British man reunited with his Thai family after 4-YEARS apart. A married couple of eight years who were forced to live 6,000 miles apart have won a visa battle for them to live together in the UK.
Andrew Dickson, of Pennyfield, Cobham, had been fighting to get his Thai wife, Supalak, residency since March 2015.
The couple have two children, both British citizens, and the refusal meant that Mr Dickson had been forced to live apart from his wife and four-year-old daughter, Faith – who had been living on the island of Koh Samui with her mum.
Mrs Dickson had initially been denied a visa because her handyman and former DJ husband had insufficient funds in his bank account – something Mr Dickson insisted was down to an error transferring money.
However, the 41-year-old has now been granted residency for two-and-a-half-years after a new application was approved by the Home Office in September.
“It’s wonderful,” said Mr Dickson.
“It’s lovely to be back together. We are very happy. We are very much a family, we’ve been together for a long time and we just wished to stay together.”
Mr Dickson, 46, says the decision sadly came too late for his parents, who died before their wish of seeing their son’s family reunited came true.
“I was absolutely devastated as I wanted my children to get to know their grandparents,” he said.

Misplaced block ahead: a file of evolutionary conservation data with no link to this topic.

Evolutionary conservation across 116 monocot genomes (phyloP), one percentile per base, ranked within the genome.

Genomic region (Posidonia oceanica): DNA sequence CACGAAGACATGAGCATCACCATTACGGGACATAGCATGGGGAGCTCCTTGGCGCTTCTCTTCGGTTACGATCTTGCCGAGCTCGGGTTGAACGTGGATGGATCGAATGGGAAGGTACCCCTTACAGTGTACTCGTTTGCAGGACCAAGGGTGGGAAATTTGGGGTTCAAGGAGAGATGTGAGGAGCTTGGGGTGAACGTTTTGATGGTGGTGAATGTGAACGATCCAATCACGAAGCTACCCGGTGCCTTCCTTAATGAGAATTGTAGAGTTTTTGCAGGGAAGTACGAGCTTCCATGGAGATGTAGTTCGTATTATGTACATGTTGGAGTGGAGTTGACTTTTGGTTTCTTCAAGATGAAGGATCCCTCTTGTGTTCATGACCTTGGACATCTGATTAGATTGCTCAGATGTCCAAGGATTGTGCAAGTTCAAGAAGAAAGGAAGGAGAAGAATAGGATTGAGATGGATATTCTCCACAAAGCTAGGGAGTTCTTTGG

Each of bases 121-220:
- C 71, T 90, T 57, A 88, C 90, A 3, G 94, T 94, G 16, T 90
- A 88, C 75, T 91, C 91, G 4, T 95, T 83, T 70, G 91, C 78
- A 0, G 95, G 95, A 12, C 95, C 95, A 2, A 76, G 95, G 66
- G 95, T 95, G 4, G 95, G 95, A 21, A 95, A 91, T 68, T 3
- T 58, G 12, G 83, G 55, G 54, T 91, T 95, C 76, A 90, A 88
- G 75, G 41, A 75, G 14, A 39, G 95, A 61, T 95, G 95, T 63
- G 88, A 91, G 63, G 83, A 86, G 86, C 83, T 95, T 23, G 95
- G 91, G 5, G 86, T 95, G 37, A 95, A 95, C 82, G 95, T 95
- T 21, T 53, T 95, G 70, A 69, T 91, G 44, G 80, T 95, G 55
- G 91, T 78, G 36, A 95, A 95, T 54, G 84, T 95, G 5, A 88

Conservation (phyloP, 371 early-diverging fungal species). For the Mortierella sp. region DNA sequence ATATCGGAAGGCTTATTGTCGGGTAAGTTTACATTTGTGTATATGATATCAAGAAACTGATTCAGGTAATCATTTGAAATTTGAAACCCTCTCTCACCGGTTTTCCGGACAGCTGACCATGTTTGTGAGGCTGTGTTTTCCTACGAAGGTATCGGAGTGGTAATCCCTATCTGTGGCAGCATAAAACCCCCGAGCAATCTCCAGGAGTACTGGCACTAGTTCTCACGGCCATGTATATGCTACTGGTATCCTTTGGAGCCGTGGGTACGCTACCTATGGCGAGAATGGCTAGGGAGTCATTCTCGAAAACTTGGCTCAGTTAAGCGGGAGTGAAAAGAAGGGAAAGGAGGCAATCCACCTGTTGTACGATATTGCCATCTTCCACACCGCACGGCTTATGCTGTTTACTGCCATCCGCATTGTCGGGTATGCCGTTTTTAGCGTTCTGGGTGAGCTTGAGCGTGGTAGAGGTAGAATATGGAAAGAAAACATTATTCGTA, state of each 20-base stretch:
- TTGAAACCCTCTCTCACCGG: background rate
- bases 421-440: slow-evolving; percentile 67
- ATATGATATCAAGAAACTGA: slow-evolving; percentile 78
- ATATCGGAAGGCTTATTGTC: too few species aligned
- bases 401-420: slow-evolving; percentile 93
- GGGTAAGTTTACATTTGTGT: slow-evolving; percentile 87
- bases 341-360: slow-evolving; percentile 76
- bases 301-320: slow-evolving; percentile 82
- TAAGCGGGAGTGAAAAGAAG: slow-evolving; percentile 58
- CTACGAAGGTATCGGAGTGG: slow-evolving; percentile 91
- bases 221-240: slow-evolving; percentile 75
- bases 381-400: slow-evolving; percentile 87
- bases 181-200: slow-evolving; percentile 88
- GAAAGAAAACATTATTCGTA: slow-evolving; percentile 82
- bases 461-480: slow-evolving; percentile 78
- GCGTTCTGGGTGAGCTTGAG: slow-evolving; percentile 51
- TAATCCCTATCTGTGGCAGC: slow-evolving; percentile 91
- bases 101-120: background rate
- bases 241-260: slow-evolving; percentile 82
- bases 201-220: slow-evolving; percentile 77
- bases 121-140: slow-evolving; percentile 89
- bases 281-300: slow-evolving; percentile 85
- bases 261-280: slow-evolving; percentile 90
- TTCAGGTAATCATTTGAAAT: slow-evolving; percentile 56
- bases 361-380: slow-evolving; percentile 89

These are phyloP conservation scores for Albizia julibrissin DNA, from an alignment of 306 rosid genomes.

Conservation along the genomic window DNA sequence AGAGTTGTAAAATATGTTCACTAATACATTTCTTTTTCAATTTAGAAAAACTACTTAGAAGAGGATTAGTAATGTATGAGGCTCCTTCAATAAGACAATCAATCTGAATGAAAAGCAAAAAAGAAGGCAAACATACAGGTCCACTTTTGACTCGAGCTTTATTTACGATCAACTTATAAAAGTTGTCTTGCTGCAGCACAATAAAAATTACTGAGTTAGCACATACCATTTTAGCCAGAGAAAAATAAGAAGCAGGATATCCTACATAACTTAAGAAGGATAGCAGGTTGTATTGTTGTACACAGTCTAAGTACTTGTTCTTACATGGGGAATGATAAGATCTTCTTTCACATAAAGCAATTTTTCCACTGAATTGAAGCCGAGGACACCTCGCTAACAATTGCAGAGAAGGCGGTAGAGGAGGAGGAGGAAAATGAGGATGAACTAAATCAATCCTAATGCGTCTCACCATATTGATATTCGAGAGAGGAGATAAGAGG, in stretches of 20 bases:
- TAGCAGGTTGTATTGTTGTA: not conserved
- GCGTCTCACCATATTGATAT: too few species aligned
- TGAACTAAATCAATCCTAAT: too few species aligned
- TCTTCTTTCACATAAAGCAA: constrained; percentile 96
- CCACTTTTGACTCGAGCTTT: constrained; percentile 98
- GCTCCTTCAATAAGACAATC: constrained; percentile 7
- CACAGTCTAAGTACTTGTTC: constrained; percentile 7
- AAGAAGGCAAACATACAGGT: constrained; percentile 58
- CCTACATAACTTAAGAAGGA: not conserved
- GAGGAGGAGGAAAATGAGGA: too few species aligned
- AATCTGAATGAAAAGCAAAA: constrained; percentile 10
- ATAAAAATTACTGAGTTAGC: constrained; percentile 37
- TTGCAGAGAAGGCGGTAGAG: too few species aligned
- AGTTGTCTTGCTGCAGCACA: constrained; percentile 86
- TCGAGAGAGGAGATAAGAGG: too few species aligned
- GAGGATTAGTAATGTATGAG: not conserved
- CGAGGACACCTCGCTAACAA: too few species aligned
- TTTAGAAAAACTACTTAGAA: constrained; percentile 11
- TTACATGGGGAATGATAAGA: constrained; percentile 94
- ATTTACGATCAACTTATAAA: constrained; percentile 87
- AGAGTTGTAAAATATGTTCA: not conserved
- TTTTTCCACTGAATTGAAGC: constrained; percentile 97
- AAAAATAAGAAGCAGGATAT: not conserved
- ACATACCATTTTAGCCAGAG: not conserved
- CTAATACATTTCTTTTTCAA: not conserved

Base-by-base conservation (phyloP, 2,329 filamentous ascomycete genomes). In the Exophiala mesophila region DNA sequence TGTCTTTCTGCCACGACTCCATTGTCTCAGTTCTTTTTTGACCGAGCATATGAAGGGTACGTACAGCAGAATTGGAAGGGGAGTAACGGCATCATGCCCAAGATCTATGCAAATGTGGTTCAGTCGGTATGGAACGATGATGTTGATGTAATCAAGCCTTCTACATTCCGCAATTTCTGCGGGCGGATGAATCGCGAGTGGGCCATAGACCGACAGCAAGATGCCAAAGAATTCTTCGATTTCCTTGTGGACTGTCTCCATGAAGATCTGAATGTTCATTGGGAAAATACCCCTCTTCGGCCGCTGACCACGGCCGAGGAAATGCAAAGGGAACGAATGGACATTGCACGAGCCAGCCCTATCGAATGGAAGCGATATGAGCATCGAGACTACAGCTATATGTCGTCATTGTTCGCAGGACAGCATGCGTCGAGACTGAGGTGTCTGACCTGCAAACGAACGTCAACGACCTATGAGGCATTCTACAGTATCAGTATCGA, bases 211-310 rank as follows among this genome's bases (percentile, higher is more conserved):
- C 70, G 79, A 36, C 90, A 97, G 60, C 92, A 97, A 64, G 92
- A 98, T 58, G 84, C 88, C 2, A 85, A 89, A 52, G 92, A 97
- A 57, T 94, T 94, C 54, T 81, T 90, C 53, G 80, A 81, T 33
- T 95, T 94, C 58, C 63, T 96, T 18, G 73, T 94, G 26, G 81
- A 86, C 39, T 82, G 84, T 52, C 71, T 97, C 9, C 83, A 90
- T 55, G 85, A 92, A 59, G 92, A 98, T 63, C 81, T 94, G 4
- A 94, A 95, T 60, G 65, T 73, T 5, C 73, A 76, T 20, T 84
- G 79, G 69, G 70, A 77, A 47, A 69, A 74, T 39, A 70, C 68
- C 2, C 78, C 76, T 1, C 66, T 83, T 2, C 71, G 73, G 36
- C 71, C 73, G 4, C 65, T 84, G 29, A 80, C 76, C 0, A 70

“When my wife first came in 2007 on a tourist visa, mum and dad became very close to her.”
An application to allow Mr Dickson’s wife of nine years to reside in the country was rejected in March 2015.
Laws introduced in July 2012 by the then-Home Secretary Theresa May meant that only those earning £18,600 a year would be able to bring a spouse or partner to the UK.
The Home Office calculated that Mr Dickson required £62,500 in his bank account for six months to allow for a shortfall in income to be made up from cash savings.
But he insisted he had the funds but an error when transferring them to the designated bank account meant they were unable to stay there for the six months required by the Home Office.
Mr Dickson, who also has a seven-year-old son Benjamin, who goes to school in Cobham, with his wife, said the decision impacted on his ability to work and raise funds for a new application.
“I took care of Ben and took him to school, but how on Earth can you work when on a one-parent family?” he said.
But since being reunited he said his children love being together and his wife and daughter are settling in well since moving in September.
“We love the democracy here, I love the fairness and the children’s education is fantastic,” he said.
“We’ve come back here to lead a family life.”
Mrs Dickson intends to apply for permanent residency when she is allowed to in five years.